Cruciferous vegetables prevent many cancers - review study
By David Liu, PHD
Sunday Sept 30, 2012 (foodconsumer.org) -- A review study in Annals of Oncology suggests that eating lots of cruciferous vegetables can significantly reduce risk of developing many types of cancer including oral cancer, esophageal cancer, colorectal cancer, breast cancer and kidney cancer.
Epidemiological studies have shown that eating cruciferous vegetables was associated with reduced risk for a number of cancers, but not all studies were consistent.
Dr C. Bosetti1 at Istituto di Ricerche Farmacologiche ‘Mario Negri’ in Milan, Italy and colleagues conducted the current meta-analysis of data from multiple case-control studies conducted in Italy and Switzerland to examine the association between consumption of cruciferous vegetables and risk of multiple cancers.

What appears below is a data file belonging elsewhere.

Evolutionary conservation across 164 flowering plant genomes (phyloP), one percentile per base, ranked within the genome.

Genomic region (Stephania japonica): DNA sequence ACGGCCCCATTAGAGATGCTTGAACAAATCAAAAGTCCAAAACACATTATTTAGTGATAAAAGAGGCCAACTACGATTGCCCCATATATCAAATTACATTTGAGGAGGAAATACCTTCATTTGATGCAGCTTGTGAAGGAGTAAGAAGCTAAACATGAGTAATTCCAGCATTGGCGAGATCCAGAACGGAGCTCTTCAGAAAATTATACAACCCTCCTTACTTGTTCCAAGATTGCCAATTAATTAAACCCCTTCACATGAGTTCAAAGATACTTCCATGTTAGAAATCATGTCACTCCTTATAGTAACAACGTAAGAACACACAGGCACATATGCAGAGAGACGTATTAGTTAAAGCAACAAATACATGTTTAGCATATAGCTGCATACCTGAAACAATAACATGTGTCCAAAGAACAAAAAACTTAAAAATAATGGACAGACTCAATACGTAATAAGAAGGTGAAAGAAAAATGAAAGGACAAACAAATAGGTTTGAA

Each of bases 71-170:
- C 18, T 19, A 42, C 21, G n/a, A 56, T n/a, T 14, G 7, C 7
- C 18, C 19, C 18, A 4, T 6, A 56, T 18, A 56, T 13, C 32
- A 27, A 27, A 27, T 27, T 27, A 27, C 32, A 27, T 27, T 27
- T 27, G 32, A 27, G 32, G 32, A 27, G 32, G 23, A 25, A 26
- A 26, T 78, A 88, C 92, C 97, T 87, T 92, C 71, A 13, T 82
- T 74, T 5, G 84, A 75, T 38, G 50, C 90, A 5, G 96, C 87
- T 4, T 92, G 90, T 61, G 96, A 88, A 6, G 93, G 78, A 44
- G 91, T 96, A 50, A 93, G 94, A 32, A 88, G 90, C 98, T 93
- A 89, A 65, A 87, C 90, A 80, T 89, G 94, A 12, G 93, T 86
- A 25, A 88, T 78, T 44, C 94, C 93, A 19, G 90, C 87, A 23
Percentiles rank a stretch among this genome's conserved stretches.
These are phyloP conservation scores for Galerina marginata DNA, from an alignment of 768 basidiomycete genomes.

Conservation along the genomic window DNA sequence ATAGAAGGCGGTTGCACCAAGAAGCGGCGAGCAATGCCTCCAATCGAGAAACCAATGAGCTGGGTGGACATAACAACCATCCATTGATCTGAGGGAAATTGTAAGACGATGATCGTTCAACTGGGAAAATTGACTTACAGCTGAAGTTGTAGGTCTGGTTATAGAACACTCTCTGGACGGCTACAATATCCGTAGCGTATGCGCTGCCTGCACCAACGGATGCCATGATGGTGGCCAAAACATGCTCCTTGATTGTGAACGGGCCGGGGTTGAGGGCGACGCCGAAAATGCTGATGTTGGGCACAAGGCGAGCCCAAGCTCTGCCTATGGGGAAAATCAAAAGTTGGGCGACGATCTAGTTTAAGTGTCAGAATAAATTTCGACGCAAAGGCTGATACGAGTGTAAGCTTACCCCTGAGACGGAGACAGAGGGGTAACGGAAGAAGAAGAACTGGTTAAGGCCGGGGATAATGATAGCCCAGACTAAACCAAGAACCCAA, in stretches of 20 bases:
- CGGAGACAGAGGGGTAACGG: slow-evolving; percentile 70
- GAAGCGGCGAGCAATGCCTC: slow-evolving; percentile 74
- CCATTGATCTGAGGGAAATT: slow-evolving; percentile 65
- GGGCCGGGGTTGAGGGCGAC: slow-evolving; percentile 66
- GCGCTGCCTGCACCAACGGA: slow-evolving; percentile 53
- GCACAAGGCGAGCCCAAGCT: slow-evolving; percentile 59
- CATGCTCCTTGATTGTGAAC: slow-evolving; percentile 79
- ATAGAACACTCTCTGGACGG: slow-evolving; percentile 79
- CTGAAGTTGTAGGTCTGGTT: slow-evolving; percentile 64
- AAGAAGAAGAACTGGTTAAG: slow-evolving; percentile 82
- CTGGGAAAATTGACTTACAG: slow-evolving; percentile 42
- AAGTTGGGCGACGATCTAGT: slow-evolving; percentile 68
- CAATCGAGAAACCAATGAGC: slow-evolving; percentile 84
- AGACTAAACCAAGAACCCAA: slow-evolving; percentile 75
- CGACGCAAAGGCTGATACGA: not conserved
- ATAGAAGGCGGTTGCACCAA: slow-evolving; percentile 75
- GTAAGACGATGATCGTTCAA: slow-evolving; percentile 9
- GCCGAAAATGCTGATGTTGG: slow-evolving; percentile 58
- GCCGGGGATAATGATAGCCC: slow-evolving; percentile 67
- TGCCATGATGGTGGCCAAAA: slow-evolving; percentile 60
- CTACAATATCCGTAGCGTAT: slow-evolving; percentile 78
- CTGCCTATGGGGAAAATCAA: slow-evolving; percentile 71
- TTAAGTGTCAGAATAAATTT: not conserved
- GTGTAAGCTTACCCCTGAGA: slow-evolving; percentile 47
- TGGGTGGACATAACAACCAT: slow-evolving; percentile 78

The meta-analysis included "1468 cancers of the oral cavity/pharynx, 505 of the esophagus, 230 of the stomach, 2390 of the colorectum, 185 of the liver, 326 of the pancreas, 852 of the larynx, 3034 of the breast, 367 of the endometrium, 1031 of the ovary, 1294 of the prostate, 767 of the kidney, and 11 492 controls." Both cancer patients and controls were accepted in the same network of hospitals for treatments and controls were admitted for a wide range of acute non-neoplastic health conditions.
Compared to men and women who ate no cruciferous vegetables, those who ate cruciferous vegetables at least once a week cut their risk of cancer of the oral cavity/pharynx by 17%, esophageal cancer by 28%, colorectal cancer by 17%, breast cancer by 17%, and kidney cancer by 32 %.
In addition, eating cruciferous vegetables, compared to eating no cruciferous vegetables, cut risk of stomach cancer by 10%, pancreatic cancer by 10%, laryngeal cancer by 16%, endometrial cancer by 7%, ovarian cancer by 9%, and prostate cancer by 13%. But these risk reductions are not statistically significant.
The researchers concluded "This large series of studies provides additional evidence of a favorable effect of cruciferous vegetables on several common cancers."
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